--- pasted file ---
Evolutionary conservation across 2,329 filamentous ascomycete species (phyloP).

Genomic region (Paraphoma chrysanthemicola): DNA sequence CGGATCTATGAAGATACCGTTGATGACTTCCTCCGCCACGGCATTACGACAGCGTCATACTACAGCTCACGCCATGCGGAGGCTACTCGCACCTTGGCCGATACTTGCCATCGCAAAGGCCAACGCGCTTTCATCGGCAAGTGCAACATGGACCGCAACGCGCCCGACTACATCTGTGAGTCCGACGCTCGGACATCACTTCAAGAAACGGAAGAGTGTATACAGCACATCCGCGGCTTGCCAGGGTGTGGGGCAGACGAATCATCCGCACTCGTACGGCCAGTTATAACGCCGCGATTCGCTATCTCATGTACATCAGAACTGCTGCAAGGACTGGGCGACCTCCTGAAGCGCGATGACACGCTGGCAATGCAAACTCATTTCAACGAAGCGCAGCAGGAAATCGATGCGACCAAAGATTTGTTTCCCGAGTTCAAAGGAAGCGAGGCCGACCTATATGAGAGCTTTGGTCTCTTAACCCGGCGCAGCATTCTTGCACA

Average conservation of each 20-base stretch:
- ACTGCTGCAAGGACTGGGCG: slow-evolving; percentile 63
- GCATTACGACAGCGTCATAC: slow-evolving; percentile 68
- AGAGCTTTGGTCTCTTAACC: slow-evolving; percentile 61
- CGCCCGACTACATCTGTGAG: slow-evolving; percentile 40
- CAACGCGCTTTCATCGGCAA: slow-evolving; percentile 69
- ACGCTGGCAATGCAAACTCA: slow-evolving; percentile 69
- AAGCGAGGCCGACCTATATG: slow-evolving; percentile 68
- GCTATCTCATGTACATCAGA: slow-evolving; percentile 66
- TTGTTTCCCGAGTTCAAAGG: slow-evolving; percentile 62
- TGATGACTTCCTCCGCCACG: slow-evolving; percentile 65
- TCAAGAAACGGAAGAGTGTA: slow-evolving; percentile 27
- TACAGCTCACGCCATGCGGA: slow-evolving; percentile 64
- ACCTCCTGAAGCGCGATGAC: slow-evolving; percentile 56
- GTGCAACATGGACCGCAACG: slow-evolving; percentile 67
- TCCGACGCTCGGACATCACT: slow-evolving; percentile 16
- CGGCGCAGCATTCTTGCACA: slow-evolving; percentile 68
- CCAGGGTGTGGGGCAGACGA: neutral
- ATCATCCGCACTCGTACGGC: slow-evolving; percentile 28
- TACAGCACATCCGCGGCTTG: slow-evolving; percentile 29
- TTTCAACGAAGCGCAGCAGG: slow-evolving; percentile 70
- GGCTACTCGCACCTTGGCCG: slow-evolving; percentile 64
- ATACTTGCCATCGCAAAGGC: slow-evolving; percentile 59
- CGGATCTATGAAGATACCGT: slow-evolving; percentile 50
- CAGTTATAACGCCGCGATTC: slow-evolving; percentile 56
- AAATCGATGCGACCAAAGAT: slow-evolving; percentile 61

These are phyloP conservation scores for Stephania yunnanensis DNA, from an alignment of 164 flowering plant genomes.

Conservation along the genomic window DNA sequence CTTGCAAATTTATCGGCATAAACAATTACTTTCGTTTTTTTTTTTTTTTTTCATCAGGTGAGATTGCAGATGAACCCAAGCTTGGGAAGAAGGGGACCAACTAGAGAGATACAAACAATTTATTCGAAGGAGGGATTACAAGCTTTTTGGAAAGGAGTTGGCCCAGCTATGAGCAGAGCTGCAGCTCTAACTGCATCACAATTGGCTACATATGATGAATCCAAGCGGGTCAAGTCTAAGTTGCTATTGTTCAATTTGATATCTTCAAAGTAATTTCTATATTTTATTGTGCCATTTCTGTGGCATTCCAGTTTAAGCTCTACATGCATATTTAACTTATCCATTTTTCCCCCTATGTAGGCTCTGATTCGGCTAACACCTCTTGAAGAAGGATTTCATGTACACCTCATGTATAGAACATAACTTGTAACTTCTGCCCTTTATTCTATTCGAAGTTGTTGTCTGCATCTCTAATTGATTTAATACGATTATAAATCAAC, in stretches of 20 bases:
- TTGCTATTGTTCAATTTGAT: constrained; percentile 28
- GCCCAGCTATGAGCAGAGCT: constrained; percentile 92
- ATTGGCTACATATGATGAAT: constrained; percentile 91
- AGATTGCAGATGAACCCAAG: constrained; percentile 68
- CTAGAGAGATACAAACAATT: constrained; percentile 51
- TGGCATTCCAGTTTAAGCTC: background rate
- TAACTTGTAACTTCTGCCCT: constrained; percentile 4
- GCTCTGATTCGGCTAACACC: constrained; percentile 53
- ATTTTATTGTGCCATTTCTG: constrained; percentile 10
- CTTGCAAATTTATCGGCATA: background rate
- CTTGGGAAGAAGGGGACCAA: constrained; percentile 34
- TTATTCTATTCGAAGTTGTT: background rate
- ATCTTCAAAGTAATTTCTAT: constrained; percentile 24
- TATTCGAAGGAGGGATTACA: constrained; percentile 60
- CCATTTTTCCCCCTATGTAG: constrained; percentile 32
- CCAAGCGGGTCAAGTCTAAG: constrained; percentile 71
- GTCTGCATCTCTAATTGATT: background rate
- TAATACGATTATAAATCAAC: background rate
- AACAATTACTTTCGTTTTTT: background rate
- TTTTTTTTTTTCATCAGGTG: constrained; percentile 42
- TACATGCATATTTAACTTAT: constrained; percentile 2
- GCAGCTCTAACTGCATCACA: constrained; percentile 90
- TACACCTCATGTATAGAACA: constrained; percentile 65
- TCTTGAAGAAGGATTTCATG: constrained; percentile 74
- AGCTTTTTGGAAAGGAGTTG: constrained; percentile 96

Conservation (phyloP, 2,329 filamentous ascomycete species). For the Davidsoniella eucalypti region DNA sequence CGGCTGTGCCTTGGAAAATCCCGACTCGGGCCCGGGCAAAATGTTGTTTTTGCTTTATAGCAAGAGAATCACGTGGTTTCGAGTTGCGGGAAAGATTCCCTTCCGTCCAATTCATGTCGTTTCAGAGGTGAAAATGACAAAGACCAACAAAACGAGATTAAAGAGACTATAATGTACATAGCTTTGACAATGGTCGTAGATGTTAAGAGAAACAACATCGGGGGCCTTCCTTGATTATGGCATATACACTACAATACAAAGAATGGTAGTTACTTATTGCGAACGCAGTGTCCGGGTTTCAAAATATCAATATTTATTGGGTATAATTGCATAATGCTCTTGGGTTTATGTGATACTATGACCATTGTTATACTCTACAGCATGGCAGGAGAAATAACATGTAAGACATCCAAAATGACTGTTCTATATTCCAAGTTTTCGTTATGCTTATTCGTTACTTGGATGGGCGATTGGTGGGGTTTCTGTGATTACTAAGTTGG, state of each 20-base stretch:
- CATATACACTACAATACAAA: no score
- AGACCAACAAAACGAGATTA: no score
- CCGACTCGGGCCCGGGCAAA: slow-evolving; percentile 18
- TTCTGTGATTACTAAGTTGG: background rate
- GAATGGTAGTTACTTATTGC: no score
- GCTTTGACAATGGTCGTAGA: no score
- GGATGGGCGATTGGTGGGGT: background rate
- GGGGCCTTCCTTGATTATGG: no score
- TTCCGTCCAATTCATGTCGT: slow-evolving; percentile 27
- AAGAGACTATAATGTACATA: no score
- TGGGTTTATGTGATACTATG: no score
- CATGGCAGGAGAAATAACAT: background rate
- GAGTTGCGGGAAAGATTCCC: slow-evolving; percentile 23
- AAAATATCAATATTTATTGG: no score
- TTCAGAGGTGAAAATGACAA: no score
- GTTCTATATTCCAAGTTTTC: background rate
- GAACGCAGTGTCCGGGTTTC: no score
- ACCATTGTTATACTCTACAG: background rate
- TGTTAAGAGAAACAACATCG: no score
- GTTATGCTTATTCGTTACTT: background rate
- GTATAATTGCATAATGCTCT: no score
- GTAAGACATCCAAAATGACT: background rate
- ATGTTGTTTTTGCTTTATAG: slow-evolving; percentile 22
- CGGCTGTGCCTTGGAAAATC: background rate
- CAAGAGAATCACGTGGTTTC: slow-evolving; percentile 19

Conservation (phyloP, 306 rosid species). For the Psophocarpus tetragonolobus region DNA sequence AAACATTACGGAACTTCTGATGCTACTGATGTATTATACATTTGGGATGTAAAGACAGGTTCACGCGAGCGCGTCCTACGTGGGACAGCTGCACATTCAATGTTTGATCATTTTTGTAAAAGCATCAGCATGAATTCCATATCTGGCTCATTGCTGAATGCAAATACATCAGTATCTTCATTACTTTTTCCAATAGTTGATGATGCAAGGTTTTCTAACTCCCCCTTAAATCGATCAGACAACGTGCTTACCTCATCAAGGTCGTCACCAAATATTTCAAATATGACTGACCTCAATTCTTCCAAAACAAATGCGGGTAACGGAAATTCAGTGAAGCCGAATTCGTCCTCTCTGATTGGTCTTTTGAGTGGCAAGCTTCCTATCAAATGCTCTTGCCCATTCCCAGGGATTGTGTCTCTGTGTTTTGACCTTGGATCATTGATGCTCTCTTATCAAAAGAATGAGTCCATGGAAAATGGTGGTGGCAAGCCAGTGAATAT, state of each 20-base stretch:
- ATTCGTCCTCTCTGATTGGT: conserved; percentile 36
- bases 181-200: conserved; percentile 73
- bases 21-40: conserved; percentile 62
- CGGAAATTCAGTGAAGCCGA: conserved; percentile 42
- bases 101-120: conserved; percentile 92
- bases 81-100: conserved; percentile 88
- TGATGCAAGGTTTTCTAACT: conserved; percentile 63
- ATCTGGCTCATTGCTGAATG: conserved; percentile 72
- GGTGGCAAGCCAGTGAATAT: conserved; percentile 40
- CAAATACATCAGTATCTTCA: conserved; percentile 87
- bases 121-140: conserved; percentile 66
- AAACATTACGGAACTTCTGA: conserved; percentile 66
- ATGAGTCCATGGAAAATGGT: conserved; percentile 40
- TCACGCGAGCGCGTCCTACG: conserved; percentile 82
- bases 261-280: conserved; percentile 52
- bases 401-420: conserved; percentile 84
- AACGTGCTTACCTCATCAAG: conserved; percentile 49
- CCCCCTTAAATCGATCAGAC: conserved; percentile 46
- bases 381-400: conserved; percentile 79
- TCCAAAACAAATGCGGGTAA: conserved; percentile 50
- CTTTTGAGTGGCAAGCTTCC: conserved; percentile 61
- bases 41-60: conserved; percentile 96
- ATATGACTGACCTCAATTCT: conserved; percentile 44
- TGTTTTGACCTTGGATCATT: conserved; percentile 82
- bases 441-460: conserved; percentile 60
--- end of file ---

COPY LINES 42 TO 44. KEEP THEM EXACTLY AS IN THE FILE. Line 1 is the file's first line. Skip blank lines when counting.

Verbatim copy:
- TTATTCTATTCGAAGTTGTT: background rate
- ATCTTCAAAGTAATTTCTAT: constrained; percentile 24
- TATTCGAAGGAGGGATTACA: constrained; percentile 60